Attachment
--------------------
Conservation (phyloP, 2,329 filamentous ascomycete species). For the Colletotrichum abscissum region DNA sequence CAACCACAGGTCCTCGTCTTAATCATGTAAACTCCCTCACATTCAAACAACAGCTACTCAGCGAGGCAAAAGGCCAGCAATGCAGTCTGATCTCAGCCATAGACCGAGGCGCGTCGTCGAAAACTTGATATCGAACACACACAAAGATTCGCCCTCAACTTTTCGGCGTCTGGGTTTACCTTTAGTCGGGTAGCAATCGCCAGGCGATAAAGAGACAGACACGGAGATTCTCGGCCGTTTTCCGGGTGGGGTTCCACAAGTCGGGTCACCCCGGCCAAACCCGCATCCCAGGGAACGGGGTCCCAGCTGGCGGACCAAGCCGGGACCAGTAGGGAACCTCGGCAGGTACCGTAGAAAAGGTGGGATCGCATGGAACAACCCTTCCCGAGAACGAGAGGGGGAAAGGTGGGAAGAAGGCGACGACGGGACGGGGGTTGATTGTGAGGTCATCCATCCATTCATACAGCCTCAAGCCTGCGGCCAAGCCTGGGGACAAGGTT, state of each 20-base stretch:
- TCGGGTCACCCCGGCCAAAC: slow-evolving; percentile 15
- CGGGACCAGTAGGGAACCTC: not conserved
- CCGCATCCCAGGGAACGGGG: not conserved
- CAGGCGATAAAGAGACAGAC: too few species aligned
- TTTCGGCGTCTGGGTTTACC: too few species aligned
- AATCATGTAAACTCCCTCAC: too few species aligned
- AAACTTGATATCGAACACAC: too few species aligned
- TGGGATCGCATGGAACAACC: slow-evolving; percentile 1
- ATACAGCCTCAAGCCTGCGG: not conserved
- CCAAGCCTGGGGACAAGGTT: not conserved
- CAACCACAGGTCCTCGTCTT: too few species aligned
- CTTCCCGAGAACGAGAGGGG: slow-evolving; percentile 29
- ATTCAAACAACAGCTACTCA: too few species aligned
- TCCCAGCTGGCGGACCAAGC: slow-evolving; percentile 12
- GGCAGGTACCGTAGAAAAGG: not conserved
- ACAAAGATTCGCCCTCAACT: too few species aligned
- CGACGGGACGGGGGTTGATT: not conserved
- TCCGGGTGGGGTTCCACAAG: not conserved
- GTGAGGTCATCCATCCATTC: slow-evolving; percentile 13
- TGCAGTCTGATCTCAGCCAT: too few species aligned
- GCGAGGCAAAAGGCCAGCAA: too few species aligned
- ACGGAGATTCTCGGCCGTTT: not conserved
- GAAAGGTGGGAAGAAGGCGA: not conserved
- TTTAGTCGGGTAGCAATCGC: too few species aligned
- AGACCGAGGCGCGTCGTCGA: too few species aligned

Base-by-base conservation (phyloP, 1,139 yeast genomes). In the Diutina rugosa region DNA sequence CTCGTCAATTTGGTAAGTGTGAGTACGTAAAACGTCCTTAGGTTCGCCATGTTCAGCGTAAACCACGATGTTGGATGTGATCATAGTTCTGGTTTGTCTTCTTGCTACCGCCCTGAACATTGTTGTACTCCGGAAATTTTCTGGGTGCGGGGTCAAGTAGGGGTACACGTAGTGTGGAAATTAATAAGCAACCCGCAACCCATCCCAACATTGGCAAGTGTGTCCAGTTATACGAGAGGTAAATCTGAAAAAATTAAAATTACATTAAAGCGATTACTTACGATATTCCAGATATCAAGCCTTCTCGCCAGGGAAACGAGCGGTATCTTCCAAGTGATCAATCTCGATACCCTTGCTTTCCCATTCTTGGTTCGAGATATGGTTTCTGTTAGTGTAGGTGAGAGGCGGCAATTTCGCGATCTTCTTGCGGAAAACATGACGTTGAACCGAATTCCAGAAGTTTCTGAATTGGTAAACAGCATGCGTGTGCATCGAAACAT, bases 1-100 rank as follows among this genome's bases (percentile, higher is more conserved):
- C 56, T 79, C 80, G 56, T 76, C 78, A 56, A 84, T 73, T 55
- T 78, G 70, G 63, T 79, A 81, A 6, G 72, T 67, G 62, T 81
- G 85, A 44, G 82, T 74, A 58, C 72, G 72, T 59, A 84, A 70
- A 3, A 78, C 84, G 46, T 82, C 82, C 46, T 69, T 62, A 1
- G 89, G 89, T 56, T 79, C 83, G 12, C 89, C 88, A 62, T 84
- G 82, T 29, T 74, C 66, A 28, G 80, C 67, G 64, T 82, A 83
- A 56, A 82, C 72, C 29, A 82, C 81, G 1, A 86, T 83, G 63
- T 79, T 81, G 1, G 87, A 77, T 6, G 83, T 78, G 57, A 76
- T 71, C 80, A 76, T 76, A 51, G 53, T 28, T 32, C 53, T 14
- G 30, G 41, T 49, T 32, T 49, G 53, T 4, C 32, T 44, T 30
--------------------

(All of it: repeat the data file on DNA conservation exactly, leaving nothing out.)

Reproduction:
Conservation (phyloP, 2,329 filamentous ascomycete species). For the Colletotrichum abscissum region DNA sequence CAACCACAGGTCCTCGTCTTAATCATGTAAACTCCCTCACATTCAAACAACAGCTACTCAGCGAGGCAAAAGGCCAGCAATGCAGTCTGATCTCAGCCATAGACCGAGGCGCGTCGTCGAAAACTTGATATCGAACACACACAAAGATTCGCCCTCAACTTTTCGGCGTCTGGGTTTACCTTTAGTCGGGTAGCAATCGCCAGGCGATAAAGAGACAGACACGGAGATTCTCGGCCGTTTTCCGGGTGGGGTTCCACAAGTCGGGTCACCCCGGCCAAACCCGCATCCCAGGGAACGGGGTCCCAGCTGGCGGACCAAGCCGGGACCAGTAGGGAACCTCGGCAGGTACCGTAGAAAAGGTGGGATCGCATGGAACAACCCTTCCCGAGAACGAGAGGGGGAAAGGTGGGAAGAAGGCGACGACGGGACGGGGGTTGATTGTGAGGTCATCCATCCATTCATACAGCCTCAAGCCTGCGGCCAAGCCTGGGGACAAGGTT, state of each 20-base stretch:
- TCGGGTCACCCCGGCCAAAC: slow-evolving; percentile 15
- CGGGACCAGTAGGGAACCTC: not conserved
- CCGCATCCCAGGGAACGGGG: not conserved
- CAGGCGATAAAGAGACAGAC: too few species aligned
- TTTCGGCGTCTGGGTTTACC: too few species aligned
- AATCATGTAAACTCCCTCAC: too few species aligned
- AAACTTGATATCGAACACAC: too few species aligned
- TGGGATCGCATGGAACAACC: slow-evolving; percentile 1
- ATACAGCCTCAAGCCTGCGG: not conserved
- CCAAGCCTGGGGACAAGGTT: not conserved
- CAACCACAGGTCCTCGTCTT: too few species aligned
- CTTCCCGAGAACGAGAGGGG: slow-evolving; percentile 29
- ATTCAAACAACAGCTACTCA: too few species aligned
- TCCCAGCTGGCGGACCAAGC: slow-evolving; percentile 12
- GGCAGGTACCGTAGAAAAGG: not conserved
- ACAAAGATTCGCCCTCAACT: too few species aligned
- CGACGGGACGGGGGTTGATT: not conserved
- TCCGGGTGGGGTTCCACAAG: not conserved
- GTGAGGTCATCCATCCATTC: slow-evolving; percentile 13
- TGCAGTCTGATCTCAGCCAT: too few species aligned
- GCGAGGCAAAAGGCCAGCAA: too few species aligned
- ACGGAGATTCTCGGCCGTTT: not conserved
- GAAAGGTGGGAAGAAGGCGA: not conserved
- TTTAGTCGGGTAGCAATCGC: too few species aligned
- AGACCGAGGCGCGTCGTCGA: too few species aligned

Base-by-base conservation (phyloP, 1,139 yeast genomes). In the Diutina rugosa region DNA sequence CTCGTCAATTTGGTAAGTGTGAGTACGTAAAACGTCCTTAGGTTCGCCATGTTCAGCGTAAACCACGATGTTGGATGTGATCATAGTTCTGGTTTGTCTTCTTGCTACCGCCCTGAACATTGTTGTACTCCGGAAATTTTCTGGGTGCGGGGTCAAGTAGGGGTACACGTAGTGTGGAAATTAATAAGCAACCCGCAACCCATCCCAACATTGGCAAGTGTGTCCAGTTATACGAGAGGTAAATCTGAAAAAATTAAAATTACATTAAAGCGATTACTTACGATATTCCAGATATCAAGCCTTCTCGCCAGGGAAACGAGCGGTATCTTCCAAGTGATCAATCTCGATACCCTTGCTTTCCCATTCTTGGTTCGAGATATGGTTTCTGTTAGTGTAGGTGAGAGGCGGCAATTTCGCGATCTTCTTGCGGAAAACATGACGTTGAACCGAATTCCAGAAGTTTCTGAATTGGTAAACAGCATGCGTGTGCATCGAAACAT, bases 1-100 rank as follows among this genome's bases (percentile, higher is more conserved):
- C 56, T 79, C 80, G 56, T 76, C 78, A 56, A 84, T 73, T 55
- T 78, G 70, G 63, T 79, A 81, A 6, G 72, T 67, G 62, T 81
- G 85, A 44, G 82, T 74, A 58, C 72, G 72, T 59, A 84, A 70
- A 3, A 78, C 84, G 46, T 82, C 82, C 46, T 69, T 62, A 1
- G 89, G 89, T 56, T 79, C 83, G 12, C 89, C 88, A 62, T 84
- G 82, T 29, T 74, C 66, A 28, G 80, C 67, G 64, T 82, A 83
- A 56, A 82, C 72, C 29, A 82, C 81, G 1, A 86, T 83, G 63
- T 79, T 81, G 1, G 87, A 77, T 6, G 83, T 78, G 57, A 76
- T 71, C 80, A 76, T 76, A 51, G 53, T 28, T 32, C 53, T 14
- G 30, G 41, T 49, T 32, T 49, G 53, T 4, C 32, T 44, T 30